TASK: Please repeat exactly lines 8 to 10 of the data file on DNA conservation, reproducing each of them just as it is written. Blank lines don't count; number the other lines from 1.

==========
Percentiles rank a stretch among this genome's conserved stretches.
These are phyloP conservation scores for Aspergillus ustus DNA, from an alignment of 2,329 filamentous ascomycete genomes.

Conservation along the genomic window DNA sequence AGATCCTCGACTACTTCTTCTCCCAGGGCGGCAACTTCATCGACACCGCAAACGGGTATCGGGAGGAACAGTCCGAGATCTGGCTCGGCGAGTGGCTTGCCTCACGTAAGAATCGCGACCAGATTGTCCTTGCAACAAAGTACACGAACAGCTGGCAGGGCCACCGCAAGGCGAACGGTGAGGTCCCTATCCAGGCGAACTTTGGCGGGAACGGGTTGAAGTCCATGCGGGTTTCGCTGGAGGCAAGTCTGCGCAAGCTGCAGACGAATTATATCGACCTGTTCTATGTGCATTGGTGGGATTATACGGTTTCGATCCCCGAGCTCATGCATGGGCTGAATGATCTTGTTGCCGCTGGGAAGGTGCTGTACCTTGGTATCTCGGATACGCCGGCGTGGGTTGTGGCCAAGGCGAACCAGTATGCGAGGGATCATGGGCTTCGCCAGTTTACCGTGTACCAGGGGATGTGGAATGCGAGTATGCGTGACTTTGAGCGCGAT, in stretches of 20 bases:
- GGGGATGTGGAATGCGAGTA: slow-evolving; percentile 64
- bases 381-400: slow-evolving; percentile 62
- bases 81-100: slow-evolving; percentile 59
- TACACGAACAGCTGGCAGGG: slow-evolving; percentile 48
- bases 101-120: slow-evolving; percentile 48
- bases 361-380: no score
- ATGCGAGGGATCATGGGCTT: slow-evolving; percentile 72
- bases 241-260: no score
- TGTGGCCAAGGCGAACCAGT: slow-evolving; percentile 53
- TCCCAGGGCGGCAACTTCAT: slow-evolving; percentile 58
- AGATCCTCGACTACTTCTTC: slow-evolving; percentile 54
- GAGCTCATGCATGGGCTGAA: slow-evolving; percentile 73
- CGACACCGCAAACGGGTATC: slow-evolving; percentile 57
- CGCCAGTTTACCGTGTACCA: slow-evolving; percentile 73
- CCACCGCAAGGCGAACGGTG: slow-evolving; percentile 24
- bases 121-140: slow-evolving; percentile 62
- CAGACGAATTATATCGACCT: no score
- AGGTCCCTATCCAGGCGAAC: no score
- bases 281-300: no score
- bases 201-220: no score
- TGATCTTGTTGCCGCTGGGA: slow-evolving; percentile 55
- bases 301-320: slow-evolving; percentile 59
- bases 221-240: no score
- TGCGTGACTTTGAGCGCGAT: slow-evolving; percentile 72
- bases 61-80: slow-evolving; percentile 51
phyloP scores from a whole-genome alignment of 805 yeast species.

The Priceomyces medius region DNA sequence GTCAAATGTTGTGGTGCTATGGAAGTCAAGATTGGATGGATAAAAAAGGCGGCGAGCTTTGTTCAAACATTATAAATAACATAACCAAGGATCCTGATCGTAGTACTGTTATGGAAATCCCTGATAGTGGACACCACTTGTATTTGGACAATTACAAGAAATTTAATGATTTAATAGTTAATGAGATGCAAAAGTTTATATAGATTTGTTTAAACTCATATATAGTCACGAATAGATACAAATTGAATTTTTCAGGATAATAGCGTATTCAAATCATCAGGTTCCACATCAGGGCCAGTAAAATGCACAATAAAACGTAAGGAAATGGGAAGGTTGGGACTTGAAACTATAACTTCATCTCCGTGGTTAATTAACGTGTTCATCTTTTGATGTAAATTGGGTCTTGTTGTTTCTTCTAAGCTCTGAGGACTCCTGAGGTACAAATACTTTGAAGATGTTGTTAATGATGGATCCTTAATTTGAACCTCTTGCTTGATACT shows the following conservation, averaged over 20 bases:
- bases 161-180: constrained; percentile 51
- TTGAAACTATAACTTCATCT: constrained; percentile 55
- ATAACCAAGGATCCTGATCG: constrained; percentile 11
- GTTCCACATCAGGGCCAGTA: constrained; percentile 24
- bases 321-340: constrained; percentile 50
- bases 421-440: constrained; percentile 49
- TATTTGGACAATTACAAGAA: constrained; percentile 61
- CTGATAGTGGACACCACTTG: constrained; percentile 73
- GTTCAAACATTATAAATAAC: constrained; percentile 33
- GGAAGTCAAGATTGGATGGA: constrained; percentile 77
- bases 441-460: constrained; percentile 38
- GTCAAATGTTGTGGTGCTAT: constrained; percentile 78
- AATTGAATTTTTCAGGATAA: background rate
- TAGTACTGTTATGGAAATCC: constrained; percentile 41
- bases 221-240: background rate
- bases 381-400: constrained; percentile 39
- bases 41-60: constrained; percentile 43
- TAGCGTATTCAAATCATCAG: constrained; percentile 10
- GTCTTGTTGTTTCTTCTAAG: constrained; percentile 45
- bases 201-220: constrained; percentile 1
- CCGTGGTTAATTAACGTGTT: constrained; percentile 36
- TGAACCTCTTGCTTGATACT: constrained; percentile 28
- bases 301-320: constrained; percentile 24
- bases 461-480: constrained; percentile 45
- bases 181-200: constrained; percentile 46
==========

- bases 101-120: slow-evolving; percentile 48
- bases 361-380: no score
- ATGCGAGGGATCATGGGCTT: slow-evolving; percentile 72